Feb 8, 2012

A top official at Susan G. Komen for the Cure resigned today because of the controversy over funding mammograms at Planned Parenthood.

In her resignation letter, Karen Handel, senior vice president for public policy at Komen, the country's largest breast cancer charity, acknowledged that she was closely involved in the decision to stop funding breast health services at Planned Parenthood, which received $680,000 in Komen funds last year. That decision, made public last week, provoked an immediate public backlash against Komen. Thousands of people protested the move on Twitter, Facebook and other social networking sites. Komen reversed the decision Friday, apologizing to the public and announcing that Planned Parenthood would be eligible for future grants.

In her resignation letter, Handel declined to take a severance package and said she was "deeply disappointed by the gross mischaracterizations of the strategy, its rationale and my involvement in it."

Initially, Komen officials said they cut Planned Parenthood's funding because of a new policy blocking grants to any organization under investigation, citing a probe of Planned Parenthood by a Florida congressman who wanted to see whether the group was using federal dollars for abortions. A few days later, Komen leaders said the reason Planned Parenthood lost funding was because it didn't provide mammograms directly, but instead referred women to outside radiology centers.

Handel says Komen was trying to distance itself from a controversial group. Komen had worked with Planned Parenthood for 20 years, the group's founder, Nancy Brinker, said last week. In the past, Komen defended its relationship with Planned Parenthood, noting that the group is the only source of women's health care in some communities.

"The controversy related to Planned Parenthood has long been a concern to the organization," Handel says. "Neither the decision nor the changes themselves were based on anyone's political beliefs or ideology. Rather, both were based on Komen's mission and how to better serve women, as well as a realization of the need to distance Komen from controversy."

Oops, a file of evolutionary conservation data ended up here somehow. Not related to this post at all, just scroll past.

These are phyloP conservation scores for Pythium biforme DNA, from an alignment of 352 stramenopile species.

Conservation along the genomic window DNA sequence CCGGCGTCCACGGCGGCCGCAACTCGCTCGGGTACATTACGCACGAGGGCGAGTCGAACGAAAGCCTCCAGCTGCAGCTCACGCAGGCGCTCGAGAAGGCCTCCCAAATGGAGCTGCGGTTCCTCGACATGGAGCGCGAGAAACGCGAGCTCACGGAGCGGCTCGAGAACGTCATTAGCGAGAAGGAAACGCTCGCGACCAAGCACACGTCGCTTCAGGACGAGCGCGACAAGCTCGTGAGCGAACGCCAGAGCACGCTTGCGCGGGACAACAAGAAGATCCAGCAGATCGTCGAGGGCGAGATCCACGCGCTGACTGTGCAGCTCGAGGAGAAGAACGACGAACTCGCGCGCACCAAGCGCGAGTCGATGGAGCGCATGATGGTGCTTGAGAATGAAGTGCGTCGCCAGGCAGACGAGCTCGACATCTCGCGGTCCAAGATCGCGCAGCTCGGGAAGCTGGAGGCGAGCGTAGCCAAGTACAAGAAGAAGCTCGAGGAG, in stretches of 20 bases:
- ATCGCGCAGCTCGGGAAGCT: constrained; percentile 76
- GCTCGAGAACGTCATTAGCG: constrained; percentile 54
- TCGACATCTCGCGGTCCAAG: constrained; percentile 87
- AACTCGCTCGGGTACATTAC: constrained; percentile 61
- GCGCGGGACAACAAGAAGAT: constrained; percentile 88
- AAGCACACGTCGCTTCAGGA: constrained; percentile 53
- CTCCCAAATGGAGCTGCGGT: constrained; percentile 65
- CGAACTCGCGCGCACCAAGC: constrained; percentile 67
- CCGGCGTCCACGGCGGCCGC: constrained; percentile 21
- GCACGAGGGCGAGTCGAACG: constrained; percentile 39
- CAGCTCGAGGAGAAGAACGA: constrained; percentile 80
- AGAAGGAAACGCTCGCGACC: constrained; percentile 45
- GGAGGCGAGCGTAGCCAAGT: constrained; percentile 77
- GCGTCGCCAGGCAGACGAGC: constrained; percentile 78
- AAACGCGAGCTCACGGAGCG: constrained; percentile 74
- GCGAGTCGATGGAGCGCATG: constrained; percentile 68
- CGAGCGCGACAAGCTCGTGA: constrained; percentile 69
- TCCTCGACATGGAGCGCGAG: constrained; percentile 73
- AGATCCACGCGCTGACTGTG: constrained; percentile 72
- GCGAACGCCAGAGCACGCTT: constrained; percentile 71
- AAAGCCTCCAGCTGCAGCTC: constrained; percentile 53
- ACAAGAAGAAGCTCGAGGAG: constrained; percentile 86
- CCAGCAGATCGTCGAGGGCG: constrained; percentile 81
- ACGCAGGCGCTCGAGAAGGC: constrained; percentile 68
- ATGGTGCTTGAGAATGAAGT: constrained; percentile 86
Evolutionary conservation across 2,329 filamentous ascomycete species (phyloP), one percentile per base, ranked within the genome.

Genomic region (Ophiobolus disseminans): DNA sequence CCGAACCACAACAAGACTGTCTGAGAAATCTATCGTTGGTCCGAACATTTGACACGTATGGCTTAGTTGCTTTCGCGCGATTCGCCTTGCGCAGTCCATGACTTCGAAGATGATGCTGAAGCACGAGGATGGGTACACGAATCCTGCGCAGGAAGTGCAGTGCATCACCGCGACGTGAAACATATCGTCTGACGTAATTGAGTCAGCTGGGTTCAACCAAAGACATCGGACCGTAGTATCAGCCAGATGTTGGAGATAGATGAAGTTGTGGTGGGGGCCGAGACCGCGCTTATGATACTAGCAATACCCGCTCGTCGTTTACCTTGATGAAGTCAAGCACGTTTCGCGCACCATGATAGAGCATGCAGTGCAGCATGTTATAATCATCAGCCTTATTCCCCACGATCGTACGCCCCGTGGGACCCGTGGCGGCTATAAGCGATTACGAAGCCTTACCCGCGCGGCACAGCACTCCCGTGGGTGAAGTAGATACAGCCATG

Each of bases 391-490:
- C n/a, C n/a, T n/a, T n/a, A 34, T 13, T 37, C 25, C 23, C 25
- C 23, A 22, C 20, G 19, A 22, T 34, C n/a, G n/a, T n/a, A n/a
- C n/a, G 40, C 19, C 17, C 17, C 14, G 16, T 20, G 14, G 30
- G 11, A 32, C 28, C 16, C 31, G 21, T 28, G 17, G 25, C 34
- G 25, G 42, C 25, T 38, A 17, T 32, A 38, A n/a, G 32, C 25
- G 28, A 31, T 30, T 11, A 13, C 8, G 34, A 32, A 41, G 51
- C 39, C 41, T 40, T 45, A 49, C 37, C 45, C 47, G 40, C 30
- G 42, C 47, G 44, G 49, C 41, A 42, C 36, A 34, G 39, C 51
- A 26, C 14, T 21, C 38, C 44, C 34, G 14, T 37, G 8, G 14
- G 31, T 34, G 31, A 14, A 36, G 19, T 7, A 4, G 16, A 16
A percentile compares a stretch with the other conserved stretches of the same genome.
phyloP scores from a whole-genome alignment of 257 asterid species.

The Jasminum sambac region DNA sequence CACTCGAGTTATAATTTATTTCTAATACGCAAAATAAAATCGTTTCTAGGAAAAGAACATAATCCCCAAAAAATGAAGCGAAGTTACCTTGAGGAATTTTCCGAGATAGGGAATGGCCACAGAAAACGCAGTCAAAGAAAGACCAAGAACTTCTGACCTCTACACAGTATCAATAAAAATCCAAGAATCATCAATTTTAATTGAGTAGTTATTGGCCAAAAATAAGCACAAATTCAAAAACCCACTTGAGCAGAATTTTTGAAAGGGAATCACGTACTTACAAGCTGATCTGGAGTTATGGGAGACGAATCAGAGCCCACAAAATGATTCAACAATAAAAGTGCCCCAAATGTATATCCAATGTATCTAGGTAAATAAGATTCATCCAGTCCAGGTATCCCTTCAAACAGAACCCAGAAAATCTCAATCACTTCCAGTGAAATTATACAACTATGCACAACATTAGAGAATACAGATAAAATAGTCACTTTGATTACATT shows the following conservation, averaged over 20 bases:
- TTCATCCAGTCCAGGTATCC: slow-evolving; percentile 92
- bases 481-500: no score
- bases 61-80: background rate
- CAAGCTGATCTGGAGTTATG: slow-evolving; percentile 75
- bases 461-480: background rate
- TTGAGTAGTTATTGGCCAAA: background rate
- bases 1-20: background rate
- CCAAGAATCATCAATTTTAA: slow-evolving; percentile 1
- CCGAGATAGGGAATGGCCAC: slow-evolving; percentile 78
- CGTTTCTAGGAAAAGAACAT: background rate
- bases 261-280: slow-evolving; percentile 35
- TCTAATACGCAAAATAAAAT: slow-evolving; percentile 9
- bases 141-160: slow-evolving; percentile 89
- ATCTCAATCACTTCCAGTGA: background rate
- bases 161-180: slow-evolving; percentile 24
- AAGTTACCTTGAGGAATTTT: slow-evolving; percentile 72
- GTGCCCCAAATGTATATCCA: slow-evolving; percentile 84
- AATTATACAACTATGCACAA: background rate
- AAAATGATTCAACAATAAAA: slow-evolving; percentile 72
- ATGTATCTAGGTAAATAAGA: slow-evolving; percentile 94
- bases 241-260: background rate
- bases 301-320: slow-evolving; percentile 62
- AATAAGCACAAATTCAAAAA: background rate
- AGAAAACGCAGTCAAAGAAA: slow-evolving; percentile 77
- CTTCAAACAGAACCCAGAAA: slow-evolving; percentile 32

By Tuesday afternoon, Handel's name had been deleted from its list of leadership on its website. Brinker said her organization is trying to move on.

"We have made mistakes in how we have handled recent decisions and take full accountability for what has resulted, but we cannot take our eye off the ball when it comes to our mission," Brinker said in a statement. "To do this effectively, we must learn from what we've done right, what we've done wrong and achieve our goal for the millions of women who rely on us. The stakes are simply too high, and providing hope for a cure must drive our efforts."

Handel had been singled out in several media reports as a key player in the decision to defund Planned Parenthood. Before arriving at Komen last year, Handel had served as Georgia's secretary of State and had run for governor in 2010 as an anti-abortion Republican who vowed to take state money away from Planned Parenthood if elected. She was backed by Sarah Palin but lost in the primary.

Steven Aden, senior counsel at the Alliance Defense Fund, said he was saddened by Handel's departure, noting that Handel's public service to women "has become another victim of Planned Parenthood's mafia-style shakedown of the Susan G. Komen organization." The fund is an alliance of Christian attorneys that released a report Tuesday in which it alleges that Planned Parenthood has wasted taxpayer dollars.

Given the enormous public outcry, and potential damage to its brand and future fundraising, some say Komen had no choice but to restore ties to Planned Parenthood — and sever them with Handel.

"Komen needs to do everything they can for damage control," says Michal Ann Strahilevitz, a professor of marketing at Golden Gate University in San Francisco who has written about Komen's use of "cause marketing." She notes that people buy products with pink ribbons because it make them feel good to help women with cancer. Komen needs to work hard to rekindle that warm feeling and erase any negative associations with its brand, she says.

"There has always been a sense that Komen is a little too corporate, a little more plastic than the other charities," Strahilevitz says. "They will need to increase and really talk about their efforts to serve underserved women."



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